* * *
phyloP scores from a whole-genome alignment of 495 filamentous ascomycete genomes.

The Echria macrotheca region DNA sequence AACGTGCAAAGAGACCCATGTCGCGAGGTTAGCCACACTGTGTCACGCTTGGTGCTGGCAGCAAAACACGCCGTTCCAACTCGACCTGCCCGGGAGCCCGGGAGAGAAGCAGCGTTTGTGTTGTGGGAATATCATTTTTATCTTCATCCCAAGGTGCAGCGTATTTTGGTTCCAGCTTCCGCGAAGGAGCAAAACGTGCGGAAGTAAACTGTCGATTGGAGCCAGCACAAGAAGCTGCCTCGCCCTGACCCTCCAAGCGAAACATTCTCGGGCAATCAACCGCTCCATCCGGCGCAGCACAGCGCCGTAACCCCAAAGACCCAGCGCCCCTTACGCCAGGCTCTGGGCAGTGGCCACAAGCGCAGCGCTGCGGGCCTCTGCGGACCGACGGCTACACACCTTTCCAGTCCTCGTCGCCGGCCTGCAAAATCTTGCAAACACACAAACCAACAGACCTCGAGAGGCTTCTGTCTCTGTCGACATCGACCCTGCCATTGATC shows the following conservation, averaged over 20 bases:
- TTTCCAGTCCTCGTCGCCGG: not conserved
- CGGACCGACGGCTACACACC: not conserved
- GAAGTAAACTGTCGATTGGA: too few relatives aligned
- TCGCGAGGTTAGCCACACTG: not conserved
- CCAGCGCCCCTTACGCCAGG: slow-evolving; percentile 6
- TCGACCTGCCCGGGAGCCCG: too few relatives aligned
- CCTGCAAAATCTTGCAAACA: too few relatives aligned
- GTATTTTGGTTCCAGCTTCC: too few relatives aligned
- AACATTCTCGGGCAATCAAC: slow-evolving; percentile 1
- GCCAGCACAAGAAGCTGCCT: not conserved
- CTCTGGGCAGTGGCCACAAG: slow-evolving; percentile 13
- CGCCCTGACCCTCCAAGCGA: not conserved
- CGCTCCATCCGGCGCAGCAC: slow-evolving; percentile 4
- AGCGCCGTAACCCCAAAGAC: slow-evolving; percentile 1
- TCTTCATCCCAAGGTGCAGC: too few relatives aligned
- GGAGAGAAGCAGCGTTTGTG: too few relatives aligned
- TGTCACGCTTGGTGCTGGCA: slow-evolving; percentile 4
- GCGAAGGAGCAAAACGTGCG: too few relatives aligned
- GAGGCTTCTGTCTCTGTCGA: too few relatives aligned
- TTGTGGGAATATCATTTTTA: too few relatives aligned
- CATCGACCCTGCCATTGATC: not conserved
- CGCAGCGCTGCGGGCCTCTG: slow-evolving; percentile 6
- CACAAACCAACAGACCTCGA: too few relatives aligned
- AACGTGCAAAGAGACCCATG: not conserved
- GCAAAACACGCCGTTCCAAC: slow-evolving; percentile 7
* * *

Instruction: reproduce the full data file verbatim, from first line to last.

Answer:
phyloP scores from a whole-genome alignment of 495 filamentous ascomycete genomes.

The Echria macrotheca region DNA sequence AACGTGCAAAGAGACCCATGTCGCGAGGTTAGCCACACTGTGTCACGCTTGGTGCTGGCAGCAAAACACGCCGTTCCAACTCGACCTGCCCGGGAGCCCGGGAGAGAAGCAGCGTTTGTGTTGTGGGAATATCATTTTTATCTTCATCCCAAGGTGCAGCGTATTTTGGTTCCAGCTTCCGCGAAGGAGCAAAACGTGCGGAAGTAAACTGTCGATTGGAGCCAGCACAAGAAGCTGCCTCGCCCTGACCCTCCAAGCGAAACATTCTCGGGCAATCAACCGCTCCATCCGGCGCAGCACAGCGCCGTAACCCCAAAGACCCAGCGCCCCTTACGCCAGGCTCTGGGCAGTGGCCACAAGCGCAGCGCTGCGGGCCTCTGCGGACCGACGGCTACACACCTTTCCAGTCCTCGTCGCCGGCCTGCAAAATCTTGCAAACACACAAACCAACAGACCTCGAGAGGCTTCTGTCTCTGTCGACATCGACCCTGCCATTGATC shows the following conservation, averaged over 20 bases:
- TTTCCAGTCCTCGTCGCCGG: not conserved
- CGGACCGACGGCTACACACC: not conserved
- GAAGTAAACTGTCGATTGGA: too few relatives aligned
- TCGCGAGGTTAGCCACACTG: not conserved
- CCAGCGCCCCTTACGCCAGG: slow-evolving; percentile 6
- TCGACCTGCCCGGGAGCCCG: too few relatives aligned
- CCTGCAAAATCTTGCAAACA: too few relatives aligned
- GTATTTTGGTTCCAGCTTCC: too few relatives aligned
- AACATTCTCGGGCAATCAAC: slow-evolving; percentile 1
- GCCAGCACAAGAAGCTGCCT: not conserved
- CTCTGGGCAGTGGCCACAAG: slow-evolving; percentile 13
- CGCCCTGACCCTCCAAGCGA: not conserved
- CGCTCCATCCGGCGCAGCAC: slow-evolving; percentile 4
- AGCGCCGTAACCCCAAAGAC: slow-evolving; percentile 1
- TCTTCATCCCAAGGTGCAGC: too few relatives aligned
- GGAGAGAAGCAGCGTTTGTG: too few relatives aligned
- TGTCACGCTTGGTGCTGGCA: slow-evolving; percentile 4
- GCGAAGGAGCAAAACGTGCG: too few relatives aligned
- GAGGCTTCTGTCTCTGTCGA: too few relatives aligned
- TTGTGGGAATATCATTTTTA: too few relatives aligned
- CATCGACCCTGCCATTGATC: not conserved
- CGCAGCGCTGCGGGCCTCTG: slow-evolving; percentile 6
- CACAAACCAACAGACCTCGA: too few relatives aligned
- AACGTGCAAAGAGACCCATG: not conserved
- GCAAAACACGCCGTTCCAAC: slow-evolving; percentile 7